When the hypothalamic–pituitary–thyroid [HPT] axis is intact, TSH rises in response to thyroid hormone deficiency to increase thyroid hormone production.

However, higher TSH levels during aging may reflect changes other than primary thyroid gland failure.

For example, decreased TSH bioactivity would require greater TSH production to maintain stable thyroid hormone levels, with neutral metabolic effects.

Alternatively, decreased pituitary responsiveness to thyroid hormone would lead to both higher TSH and thyroid hormone levels with potential peripheral metabolic over-activation.

Additionally, changes in thyroid homeostasis might reflect appropriate adaptation to other morbidities, such as occurs with non-thyroidal illness—metabolic changes for which pharmacologic intervention has not been shown to be beneficial (8).

(Mammen et al, 2017)

The opening premise about the “intact” HPT axis ought to be questioned by the end of this passage.

These paragraphs explain various changes to the HPT axis. They can sometimes be adaptive (“maintain stable thyroid hormone levels”) and sometimes maladaptive (“potential peripheral metabolic over-activation”).

  • Where is the boundary between the “intact” and the “transformed” HPT axis?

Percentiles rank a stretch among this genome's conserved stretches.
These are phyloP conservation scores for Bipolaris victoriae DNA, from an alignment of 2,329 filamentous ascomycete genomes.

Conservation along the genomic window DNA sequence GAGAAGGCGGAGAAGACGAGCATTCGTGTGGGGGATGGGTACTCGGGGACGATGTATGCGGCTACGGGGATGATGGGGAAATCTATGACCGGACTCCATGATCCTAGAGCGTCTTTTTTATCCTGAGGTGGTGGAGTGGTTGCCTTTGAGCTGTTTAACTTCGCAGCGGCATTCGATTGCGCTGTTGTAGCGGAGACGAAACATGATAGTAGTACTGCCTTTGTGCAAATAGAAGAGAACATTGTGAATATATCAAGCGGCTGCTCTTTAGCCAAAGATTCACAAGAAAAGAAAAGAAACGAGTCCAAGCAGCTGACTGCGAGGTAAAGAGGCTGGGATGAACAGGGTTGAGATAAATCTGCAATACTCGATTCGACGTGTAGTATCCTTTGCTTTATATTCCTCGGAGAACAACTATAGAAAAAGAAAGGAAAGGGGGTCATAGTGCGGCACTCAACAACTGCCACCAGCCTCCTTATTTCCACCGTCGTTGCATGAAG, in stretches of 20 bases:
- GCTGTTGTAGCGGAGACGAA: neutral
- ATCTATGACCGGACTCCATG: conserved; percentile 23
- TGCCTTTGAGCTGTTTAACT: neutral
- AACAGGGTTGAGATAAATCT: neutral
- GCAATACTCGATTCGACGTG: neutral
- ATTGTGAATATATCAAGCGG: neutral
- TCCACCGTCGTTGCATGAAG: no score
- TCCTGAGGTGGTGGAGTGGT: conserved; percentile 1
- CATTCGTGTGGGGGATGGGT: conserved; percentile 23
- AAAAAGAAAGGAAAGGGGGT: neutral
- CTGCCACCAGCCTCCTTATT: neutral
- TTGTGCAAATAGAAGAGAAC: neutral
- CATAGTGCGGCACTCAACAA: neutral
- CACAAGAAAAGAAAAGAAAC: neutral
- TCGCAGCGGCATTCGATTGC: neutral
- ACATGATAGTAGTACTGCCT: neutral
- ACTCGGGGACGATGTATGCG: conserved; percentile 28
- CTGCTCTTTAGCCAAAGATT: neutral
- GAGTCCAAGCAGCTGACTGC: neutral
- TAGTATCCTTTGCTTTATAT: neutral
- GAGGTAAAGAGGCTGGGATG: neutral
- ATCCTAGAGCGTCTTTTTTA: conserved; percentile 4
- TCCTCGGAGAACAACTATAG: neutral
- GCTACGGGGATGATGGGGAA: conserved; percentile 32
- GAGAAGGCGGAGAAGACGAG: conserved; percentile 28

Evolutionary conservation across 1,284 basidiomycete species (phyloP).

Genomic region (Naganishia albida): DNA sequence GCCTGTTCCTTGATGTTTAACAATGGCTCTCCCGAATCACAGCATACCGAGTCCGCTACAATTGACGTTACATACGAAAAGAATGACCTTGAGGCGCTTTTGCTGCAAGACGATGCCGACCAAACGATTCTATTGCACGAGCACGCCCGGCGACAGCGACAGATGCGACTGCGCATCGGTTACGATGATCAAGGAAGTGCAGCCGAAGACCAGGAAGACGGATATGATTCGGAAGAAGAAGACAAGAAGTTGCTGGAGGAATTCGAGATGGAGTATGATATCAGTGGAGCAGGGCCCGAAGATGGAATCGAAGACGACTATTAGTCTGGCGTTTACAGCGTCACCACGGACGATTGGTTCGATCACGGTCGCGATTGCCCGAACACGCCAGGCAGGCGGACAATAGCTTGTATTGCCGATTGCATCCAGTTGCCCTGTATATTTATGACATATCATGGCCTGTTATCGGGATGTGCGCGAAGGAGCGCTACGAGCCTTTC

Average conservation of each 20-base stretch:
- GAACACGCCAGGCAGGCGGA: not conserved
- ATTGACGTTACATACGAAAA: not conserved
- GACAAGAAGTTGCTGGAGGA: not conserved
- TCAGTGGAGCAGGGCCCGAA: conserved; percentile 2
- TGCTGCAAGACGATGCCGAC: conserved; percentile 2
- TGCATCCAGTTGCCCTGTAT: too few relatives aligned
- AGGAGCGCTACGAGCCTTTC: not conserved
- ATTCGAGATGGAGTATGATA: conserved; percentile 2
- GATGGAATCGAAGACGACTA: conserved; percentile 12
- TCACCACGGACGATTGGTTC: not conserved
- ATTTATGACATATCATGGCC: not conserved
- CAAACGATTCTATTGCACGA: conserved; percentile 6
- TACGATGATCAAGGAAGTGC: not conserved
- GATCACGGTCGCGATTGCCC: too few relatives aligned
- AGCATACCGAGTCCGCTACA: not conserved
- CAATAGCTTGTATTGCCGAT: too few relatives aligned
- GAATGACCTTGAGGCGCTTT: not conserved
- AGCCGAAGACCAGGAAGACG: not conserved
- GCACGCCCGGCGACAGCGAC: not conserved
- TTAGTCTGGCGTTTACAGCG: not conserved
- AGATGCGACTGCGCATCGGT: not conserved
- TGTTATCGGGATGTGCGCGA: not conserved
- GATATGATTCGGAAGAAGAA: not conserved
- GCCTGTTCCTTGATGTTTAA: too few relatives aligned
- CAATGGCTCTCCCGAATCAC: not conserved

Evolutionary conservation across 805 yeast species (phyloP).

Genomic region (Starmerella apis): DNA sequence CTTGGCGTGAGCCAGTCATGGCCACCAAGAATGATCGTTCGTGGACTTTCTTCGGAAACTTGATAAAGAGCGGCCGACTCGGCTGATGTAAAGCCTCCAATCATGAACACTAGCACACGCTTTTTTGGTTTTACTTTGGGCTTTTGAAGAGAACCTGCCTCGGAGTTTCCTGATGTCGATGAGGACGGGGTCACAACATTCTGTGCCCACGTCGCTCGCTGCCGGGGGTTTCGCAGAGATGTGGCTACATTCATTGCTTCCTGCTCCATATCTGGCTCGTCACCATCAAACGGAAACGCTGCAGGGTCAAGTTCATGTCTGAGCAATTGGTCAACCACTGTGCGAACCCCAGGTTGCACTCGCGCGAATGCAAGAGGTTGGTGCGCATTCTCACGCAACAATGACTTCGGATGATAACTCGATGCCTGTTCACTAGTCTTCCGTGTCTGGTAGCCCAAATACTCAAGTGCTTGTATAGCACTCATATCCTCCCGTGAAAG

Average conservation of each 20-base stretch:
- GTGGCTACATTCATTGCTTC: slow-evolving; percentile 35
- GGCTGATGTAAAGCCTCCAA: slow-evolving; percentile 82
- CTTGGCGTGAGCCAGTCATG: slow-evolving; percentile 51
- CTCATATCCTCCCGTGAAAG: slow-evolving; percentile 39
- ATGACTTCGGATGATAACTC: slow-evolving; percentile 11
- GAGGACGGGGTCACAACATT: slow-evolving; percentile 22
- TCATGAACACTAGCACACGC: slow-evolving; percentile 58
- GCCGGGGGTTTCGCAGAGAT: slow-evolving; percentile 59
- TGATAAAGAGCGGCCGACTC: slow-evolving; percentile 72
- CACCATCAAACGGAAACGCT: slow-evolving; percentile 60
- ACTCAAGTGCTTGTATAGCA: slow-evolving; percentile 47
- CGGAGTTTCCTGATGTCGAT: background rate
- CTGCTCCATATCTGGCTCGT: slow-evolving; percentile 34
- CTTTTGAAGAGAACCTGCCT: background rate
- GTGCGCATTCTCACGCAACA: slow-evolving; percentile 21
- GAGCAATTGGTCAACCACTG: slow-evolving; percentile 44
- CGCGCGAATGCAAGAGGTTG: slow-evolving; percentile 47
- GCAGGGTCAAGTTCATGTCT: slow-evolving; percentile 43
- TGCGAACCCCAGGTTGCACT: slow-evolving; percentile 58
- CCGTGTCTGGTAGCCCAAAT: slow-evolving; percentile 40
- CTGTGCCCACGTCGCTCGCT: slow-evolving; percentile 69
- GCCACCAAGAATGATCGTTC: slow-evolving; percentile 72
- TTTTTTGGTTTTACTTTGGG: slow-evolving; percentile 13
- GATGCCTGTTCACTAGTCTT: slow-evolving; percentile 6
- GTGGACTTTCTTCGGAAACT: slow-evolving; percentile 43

• Why do they think the HPT axis remains “intact” during thyroid failure but only breaks down during pituitary and metabolic failure?
  • How does one distinguish between an adaptive vs. maladaptive change in the HPT axis?
  • Perhaps when two changes occur simultaneously, i.e. mild thyroid failure and mild pituitary failure, it compromises the ability of the HPT axis to adapt?
  • When does a statistical association in a group with a certain characteristic, such as “elderly” or “normal TSH” fail to apply to an individual with that characteristic?

Keep these questions in mind throughout the discussion, because these are the questions raised by the claim in their title: “Unstable thyroid function in older adults is caused by alterations in both thyroid and pituitary physiology and is associated with increased mortality.”

Mammen’s methods and population

The American research group used a research database called the Baltimore Longitudinal Study of Aging (BLSA) to examine associations between TSH, FT4 and FT3 and survival.

These data were derived from a subset of relatively healthy 640 individuals that had at least three visits with hormone measurements to enable longitudinal study.

  • The average follow-up time for an individual was 7.7 years.
  • Participants had at least three TSH and FT4 measurement pairs. 474 of these patients also had FT3 measurements as well.
  • They were not taking any medications known to interfere with the HPT axis (thyroid hormone preparations, antithyroid medications, oral glucocorticoids within three months, lithium, estrogenic compounds, anti-estrogenic therapies, amiodarone, carbamazepine, phenobarbital, or phenytoin).
  • Between 4-5% of the population had their data excluded after they began thyroid hormone therapy.
  • Thyroid antibodies were not tested.